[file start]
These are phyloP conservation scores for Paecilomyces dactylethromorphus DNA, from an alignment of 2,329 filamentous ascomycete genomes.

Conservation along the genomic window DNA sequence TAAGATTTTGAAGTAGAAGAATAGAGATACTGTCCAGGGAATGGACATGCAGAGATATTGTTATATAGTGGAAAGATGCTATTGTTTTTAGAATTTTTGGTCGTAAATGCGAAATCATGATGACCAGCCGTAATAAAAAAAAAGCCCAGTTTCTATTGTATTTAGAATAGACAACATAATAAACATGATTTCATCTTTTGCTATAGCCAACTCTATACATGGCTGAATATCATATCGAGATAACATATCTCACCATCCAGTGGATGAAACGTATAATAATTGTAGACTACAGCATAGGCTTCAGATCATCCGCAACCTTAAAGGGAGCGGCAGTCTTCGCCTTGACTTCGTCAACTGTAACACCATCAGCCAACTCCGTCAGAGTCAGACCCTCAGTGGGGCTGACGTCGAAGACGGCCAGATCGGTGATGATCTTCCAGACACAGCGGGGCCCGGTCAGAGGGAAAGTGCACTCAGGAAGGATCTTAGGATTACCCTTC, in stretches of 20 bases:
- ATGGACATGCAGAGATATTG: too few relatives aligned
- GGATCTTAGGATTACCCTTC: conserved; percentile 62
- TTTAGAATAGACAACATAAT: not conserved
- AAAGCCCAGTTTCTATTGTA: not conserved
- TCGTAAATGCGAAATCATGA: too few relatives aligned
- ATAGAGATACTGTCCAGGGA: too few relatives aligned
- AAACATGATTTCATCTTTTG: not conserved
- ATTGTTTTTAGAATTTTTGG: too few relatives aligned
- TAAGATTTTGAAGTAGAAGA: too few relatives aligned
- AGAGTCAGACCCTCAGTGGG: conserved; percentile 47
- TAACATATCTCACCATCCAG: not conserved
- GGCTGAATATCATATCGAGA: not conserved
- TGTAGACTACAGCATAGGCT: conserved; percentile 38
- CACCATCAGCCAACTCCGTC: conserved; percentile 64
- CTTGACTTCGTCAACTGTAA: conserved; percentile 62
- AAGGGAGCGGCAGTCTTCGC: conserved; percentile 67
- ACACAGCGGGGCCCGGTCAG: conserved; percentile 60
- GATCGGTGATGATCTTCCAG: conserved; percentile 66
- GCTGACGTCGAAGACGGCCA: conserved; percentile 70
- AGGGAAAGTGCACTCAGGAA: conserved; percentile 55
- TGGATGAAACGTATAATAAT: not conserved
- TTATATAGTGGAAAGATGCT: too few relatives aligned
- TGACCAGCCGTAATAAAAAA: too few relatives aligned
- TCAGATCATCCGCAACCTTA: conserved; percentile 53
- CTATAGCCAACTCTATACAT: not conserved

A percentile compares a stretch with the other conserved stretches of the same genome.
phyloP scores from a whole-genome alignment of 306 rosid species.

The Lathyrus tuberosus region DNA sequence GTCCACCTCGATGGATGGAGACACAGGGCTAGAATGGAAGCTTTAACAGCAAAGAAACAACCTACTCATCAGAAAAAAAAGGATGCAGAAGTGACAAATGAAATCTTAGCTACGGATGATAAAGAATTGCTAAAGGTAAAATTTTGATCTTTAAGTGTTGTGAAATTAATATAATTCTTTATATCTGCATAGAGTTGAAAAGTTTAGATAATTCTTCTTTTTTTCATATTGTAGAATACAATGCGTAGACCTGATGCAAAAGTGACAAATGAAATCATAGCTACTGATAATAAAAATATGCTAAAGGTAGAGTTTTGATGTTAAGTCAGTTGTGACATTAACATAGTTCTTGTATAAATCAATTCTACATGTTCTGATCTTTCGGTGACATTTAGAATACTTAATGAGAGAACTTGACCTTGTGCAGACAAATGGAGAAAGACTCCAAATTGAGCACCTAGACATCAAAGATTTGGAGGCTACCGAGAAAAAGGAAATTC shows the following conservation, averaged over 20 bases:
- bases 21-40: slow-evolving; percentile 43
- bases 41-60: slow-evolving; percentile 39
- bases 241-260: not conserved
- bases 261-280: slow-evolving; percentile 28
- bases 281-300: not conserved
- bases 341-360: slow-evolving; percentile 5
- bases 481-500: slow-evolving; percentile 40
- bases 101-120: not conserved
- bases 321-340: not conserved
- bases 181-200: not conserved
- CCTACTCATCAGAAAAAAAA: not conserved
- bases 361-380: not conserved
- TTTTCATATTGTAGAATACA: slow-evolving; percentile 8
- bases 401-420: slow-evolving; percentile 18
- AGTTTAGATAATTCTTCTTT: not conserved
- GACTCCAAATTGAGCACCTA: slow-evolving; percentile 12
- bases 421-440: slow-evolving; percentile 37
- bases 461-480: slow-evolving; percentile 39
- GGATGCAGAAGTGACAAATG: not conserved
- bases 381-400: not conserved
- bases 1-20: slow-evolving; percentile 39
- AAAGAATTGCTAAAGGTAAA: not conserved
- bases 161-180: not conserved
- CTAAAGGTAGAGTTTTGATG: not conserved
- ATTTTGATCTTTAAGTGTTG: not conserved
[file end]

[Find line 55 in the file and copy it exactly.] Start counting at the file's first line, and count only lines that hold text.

- ATTTTGATCTTTAAGTGTTG: not conserved